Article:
In a game of Russian roulette, Crawford tries to persuade Stillwell to write down the formula. So far, so good: the first two “clicks” are impotent, but the game is interrupted by a fight. When Josephson inadvertently retrieves the dropped gun, Stillwell reminds him that he, now, has the power, control of the situation. “If you’re not committed to anything,” Stillwell says, “you’re just taking up space,” and convinces him to call the police. Stillwell and Shela embrace on the balcony as the police work in the background. Fade out.
For the sake of economy in that synopsis, many of the examples of Stillwell’s amnesia were deleted, as were some of the encounters with his adversaries, including a chase through New York City’s Central Park. Removed, too, were at least two love scenes and that tender interlude of the “tea” party referred to earlier, all which some will see as unnecessary digressions from the mystery. That long scene of dénouement with “the Major” is a bit protracted, however well crafted the suspense and the cascading revelations.
The plot of Mirage is complicated, and for most of the time the audience may be as confused as Stillwell. Maybe that’s the intent of the film, for viewer and actor, both, to discover what’s happening. In any case, Mirage should be seen several times to be fully appreciated.
The numerous memory flashbacks—two men under a tree, a man falling, memory-jogging lines from previous scenes—must have been a nightmare in a different way for film editor Ted J. Kent—The Bride of Frankenstein, My Man Godfrey (1936), The Wolf Man. Cinematography is by Joseph MacDonald, whose own credits include My Darling Clementine, The Young Lions, The Sand Pebbles and The List of Adrian Messenger, a sentimental favorite of this writer.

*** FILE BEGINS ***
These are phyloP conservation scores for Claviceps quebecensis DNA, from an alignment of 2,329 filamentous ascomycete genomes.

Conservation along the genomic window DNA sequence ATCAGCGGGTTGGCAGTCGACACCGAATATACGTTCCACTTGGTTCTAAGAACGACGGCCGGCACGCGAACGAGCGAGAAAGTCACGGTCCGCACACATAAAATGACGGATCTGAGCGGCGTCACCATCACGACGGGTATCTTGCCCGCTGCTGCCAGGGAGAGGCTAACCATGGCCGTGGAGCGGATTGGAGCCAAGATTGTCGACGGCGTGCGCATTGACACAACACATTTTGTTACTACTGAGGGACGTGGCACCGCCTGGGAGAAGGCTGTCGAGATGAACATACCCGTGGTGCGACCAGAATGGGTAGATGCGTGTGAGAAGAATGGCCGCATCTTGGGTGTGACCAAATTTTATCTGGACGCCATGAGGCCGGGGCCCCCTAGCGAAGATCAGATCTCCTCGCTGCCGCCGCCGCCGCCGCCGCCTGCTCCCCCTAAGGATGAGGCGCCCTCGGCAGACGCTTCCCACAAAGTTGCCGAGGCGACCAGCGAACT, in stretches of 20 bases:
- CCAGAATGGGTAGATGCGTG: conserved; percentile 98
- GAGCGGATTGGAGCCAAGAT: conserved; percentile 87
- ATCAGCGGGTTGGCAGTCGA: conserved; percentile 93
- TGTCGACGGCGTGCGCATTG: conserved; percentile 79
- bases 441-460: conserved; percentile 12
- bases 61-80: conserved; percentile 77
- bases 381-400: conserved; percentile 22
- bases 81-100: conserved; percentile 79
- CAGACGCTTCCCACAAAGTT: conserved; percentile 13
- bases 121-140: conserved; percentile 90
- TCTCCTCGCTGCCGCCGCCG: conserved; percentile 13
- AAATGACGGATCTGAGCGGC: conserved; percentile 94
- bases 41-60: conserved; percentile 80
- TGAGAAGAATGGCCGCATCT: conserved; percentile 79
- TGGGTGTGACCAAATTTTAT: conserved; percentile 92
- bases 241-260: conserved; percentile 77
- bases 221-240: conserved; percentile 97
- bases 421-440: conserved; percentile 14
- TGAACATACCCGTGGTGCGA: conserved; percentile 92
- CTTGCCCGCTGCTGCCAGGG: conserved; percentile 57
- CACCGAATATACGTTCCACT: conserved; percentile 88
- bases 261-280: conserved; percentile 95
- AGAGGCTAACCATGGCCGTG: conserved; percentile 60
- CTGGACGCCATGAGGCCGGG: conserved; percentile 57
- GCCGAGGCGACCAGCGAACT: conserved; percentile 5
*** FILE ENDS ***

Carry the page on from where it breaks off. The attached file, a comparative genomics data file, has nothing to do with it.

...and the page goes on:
For Quincy Jones, who had scored The Pawnbroker the year before, the music is only sometimes noticeable, the perfect illustration, for those who believe such, that a good score is an unnoticed score. Even when the music is forward enough to become a true part of the movie, it is not always suspense-appropriate or otherwise effective. Jones would also score the weak, even more confusing remake of Mirage in 1968. In Jigsaw, with Bradford Dillman in the Peck role, the score does little to help the already script-muddled film.
Finally—and a welcomed contrast to what is, after all, a very dark film—the exchanges between Peck and Matthau are the best, most humorous parts of the film. Simply put, Matthau steals the show, hands down. The most sprightly repartee occurs during Caselle’s first visit to Stillwell’s apartment, illustrated in this excerpt from their dialogue, beginning with the detective:
“I’ll tell you one thing, it’s kind of scary.”
“You don’t even talk like a detective.”
“ . . . What if someone wants you playing this thing all alone, without any help? What if I’m supposed to write you off as a nut and walk away?”
“What if I am a nut?”
“I don’t think you’re nuts enough to imagine that big fellow that’s been following us since we left the bank.”
“I didn’t see any one.”
“You’re not being paid to.”
“Wouldn’t it be hilarious if you did know what you’re doing?”
“Then how come I don’t know what to do next?”
“Pretend you’re James Bond. He always knows what to do.”